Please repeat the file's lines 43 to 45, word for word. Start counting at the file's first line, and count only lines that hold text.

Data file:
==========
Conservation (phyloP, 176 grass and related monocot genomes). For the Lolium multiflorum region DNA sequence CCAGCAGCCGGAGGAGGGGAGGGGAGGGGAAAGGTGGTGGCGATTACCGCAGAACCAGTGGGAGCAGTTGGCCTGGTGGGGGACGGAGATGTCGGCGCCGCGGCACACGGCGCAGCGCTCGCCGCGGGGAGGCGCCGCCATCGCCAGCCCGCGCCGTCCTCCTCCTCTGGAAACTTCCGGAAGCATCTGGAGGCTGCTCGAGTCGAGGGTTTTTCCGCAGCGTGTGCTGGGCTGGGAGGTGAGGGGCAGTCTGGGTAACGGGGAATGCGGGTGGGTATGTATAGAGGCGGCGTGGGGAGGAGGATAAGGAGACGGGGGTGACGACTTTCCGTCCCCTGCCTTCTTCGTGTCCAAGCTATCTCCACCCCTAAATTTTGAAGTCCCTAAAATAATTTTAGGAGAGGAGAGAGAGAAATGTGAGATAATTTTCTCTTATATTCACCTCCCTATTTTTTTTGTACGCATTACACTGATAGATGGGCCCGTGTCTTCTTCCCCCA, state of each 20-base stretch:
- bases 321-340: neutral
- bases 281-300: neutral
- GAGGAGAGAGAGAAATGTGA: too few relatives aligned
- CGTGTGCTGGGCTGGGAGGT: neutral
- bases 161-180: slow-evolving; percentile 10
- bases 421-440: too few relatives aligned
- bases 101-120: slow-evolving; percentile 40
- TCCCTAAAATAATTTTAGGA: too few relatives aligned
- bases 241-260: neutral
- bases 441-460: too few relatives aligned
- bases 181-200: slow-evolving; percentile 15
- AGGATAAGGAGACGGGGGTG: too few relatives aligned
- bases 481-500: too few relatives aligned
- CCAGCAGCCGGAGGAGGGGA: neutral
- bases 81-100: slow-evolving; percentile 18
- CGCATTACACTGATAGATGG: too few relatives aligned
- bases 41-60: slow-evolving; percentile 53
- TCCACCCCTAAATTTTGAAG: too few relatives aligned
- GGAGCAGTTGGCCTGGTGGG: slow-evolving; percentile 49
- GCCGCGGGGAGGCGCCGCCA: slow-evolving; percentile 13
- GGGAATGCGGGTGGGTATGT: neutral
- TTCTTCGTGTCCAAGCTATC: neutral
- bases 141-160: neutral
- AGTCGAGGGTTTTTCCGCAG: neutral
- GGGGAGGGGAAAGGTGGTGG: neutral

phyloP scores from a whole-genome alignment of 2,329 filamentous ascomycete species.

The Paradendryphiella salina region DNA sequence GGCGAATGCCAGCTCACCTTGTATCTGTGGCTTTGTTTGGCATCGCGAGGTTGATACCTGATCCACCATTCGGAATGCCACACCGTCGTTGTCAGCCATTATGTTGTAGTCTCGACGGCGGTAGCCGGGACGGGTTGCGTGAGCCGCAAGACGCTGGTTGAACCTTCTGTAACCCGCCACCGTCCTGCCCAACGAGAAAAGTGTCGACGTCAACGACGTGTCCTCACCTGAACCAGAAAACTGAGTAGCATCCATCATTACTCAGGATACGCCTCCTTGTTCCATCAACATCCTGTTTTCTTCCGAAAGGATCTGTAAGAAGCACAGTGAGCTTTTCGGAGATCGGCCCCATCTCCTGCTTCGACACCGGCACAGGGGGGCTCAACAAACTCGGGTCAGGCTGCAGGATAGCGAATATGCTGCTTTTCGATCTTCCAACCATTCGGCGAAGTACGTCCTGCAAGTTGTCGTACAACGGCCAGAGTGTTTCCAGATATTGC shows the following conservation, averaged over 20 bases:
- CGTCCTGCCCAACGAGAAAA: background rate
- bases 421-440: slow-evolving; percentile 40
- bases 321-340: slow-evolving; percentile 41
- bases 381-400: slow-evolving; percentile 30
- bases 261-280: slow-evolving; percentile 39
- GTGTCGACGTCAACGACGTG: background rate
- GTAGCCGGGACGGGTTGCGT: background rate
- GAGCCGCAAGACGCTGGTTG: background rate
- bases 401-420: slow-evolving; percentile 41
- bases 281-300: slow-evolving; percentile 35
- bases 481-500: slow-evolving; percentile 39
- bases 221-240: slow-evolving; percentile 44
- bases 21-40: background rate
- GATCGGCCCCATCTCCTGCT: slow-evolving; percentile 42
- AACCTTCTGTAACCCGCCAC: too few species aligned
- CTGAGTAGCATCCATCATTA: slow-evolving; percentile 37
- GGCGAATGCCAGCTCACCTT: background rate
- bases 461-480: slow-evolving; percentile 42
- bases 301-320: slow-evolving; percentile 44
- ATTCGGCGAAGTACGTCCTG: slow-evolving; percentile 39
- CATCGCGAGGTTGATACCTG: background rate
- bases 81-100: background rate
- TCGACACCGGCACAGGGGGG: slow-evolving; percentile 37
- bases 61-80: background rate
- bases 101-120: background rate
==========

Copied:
- AACCTTCTGTAACCCGCCAC: too few species aligned
- CTGAGTAGCATCCATCATTA: slow-evolving; percentile 37
- GGCGAATGCCAGCTCACCTT: background rate